Gallant Spirit of Gary Cooper (cont'd)
from Screen Stories magazine, August 1961
It was two days after Jimmy Stewart's "slip" on the Oscar-cast that Coop told The Girls: "I wish the story hadn't gotten out. I don't want people fussing and weeping over me." He requested his press agents to try and keep all news bulletins about his ailment down to a minimum. This, of course, was like trying to stem the Niagara. Millions of shocked and grieving fans demanded to know every possible detail about the condition of their idol.
The phone calls, telegrams and cables came in by the thousands. Letters of sympathy and advice, estimated at over 60,000, came pouring in from all over the world.
Coop appreciated the sympathy, but wondered at the it's-terrible-to-have-cancer tone of the letters. He told Rocky, "Please make sure everyone knows how much their messages mean to me. They have added greatly to my peace of mind. I only wish some of the writers would take a more positive approach to the menace of cancer. I've got it, sure; but I'm not afraid to use the word. Some of them act like it's a dirty word. That's the wrong attitude. We should all bring it out in the open, recognize that it exists - and fight it! Cancer is everybody's enemy. We can't 'think' an enemy out of existence by ignoring it."
Rocky and Maria were in agreement. They would help him fight. Prayer was now the strongest weapon they knew. They all prayed. Their many friends and fans prayed. The pastor of their church, Monsignor Daniel Sullivan said: "He is accepting it. His reaction reveals his fine character and balance."
Coop's faith, a "natural faith" that he had long before he became a Catholic, was his greatest boon in those last days. His delight in seeing his old friends, practically up to the last, reminded me of his availability at all times when he was making a picture. Unlike so many other actors, his dressing room was always open to the press or anyone on the lot who wanted to see him. It wasn't condescension on Coop's part. He meant it. There was no sham about him. There aren't many like him left in Hollywood.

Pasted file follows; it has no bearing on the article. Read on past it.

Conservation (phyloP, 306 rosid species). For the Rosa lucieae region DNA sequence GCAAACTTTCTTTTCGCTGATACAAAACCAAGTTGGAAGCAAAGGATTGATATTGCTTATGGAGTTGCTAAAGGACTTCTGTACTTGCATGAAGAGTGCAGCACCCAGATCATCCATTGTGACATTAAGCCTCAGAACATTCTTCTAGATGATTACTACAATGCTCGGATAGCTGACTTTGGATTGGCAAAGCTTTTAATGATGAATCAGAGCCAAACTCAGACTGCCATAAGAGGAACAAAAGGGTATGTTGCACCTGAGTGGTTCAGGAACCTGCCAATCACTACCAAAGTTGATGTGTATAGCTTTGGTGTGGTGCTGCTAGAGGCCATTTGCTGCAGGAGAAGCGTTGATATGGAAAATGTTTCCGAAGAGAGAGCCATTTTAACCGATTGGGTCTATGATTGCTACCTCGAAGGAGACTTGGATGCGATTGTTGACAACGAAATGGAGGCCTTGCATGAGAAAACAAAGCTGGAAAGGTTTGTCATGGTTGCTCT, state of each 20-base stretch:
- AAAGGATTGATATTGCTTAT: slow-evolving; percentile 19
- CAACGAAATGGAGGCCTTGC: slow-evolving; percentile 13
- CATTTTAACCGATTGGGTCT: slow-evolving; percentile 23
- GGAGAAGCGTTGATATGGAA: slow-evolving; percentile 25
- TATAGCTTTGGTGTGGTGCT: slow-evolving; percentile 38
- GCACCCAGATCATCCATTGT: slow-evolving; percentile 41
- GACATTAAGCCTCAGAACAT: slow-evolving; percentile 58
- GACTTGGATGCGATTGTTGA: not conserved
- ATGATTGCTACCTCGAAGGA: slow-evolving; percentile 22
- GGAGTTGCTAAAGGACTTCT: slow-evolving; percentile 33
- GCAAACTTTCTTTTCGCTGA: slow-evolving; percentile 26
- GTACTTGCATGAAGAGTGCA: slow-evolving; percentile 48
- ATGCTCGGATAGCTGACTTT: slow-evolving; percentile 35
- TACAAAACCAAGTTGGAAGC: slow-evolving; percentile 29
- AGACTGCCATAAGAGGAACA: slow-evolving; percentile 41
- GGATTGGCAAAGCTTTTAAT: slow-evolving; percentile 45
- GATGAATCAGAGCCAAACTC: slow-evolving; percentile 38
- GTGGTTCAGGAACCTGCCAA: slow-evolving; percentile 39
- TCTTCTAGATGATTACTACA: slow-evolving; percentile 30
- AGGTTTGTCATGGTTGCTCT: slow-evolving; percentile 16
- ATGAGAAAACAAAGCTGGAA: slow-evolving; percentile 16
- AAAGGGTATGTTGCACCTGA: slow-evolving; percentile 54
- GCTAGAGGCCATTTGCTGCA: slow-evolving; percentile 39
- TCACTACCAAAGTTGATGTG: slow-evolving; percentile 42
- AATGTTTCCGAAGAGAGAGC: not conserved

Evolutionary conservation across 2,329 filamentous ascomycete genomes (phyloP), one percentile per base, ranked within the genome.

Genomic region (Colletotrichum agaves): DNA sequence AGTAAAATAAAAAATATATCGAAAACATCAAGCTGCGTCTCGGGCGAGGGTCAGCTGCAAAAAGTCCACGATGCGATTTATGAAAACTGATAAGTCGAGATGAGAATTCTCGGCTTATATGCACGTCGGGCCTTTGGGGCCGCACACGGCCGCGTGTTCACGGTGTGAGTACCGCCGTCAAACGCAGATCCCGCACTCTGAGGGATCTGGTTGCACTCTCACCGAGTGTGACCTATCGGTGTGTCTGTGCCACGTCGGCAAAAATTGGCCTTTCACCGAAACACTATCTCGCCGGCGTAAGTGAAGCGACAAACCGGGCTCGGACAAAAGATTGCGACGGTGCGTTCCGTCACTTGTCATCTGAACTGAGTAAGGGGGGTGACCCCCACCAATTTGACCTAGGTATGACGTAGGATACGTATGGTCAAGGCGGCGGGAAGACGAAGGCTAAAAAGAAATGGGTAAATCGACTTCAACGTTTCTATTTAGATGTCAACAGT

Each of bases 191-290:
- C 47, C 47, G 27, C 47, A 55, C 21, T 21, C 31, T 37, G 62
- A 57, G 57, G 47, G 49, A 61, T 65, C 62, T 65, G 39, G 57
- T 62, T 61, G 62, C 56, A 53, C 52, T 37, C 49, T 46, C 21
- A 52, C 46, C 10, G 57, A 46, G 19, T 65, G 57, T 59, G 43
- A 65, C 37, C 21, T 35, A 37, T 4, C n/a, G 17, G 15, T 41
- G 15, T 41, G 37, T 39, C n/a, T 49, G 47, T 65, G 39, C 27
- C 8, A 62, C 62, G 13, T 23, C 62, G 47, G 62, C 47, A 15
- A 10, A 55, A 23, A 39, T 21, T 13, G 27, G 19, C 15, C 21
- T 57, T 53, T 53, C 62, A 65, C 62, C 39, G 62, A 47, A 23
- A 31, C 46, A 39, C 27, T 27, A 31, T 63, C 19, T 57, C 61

The usually sunny California skies were leaden on the day of Coop's funeral. Coop had requested that he be buried in a casket of pine, made from the majestic trees through which he had ridden his trusty movie steeds so many times. His wish was fulfilled. The plain pine casket was placed inside a larger mahogany one.
More dignity was lent to the rites through the beautiful chanting of the Mitchell Boys' Choir, without the usual organ accompaniment. Monsignor Sullivan sang the Mass. Bishop Timothy Manning, in his eulogy, said, " It is our duty to measure this man's life against the purpose for which he was created, and as such to proclaim him a good and faithful man. He was a family man, who surrounded and protected his family from all the things that eat at the very roots of our society."
The pallbearers were Coop's close friends: Jimmy Stewart, Henry Hathaway, Jack Benny, Bill Goetz, Jerry Wald, and Charlie Feldman. Grave yet tearless, Rocky and Maria walked behind the casket, with Coop's 87-year-old mother Alice and his brother Arthur, as it was borne through the church to the hearse out on Santa Monica Boulevard.
Among the top names of Hollywood attending the services - many of whom are seldom seen in public these days - were Norma Shearer, Dean Martin, Walter Pidgeon, Buddy Rogers, Marlene Dietrich, Randolph Scott, Joel McCrea, Frank Sinatra, Burt Lancaster, Jimmy Durante, Martha Hyer, John Wayne, Rosalind Russell, Robert Stack, Maureen O'Sullivan, George Burns and Gracie Allen, Fred Astaire, Bob Hope, Dinah Shore, and Karl Malden. I have never seen so many stars at a funeral. Not one fan broke the lines to ask for an autograph.
Rocky and Maria wore black, but did not cover their faces with veils. They were dry-eyed, but their grief was unmistakable. The tears would come later. For the present, they would be dignified, as Coop would want them to be.
They buried Coop at Holy Cross Cemetery. After the casket was lowered into the earth, Rocky and Maria stepped forward. Each dropped a vermilion poppy on the casket, and then turned to the cars that would take them to their home, where the curtains and blinds were finally drawn.
There is no headstone
on Coop's grave, but it is marked by a plaque. The grave is hard to find, Coop
wanted it that way.
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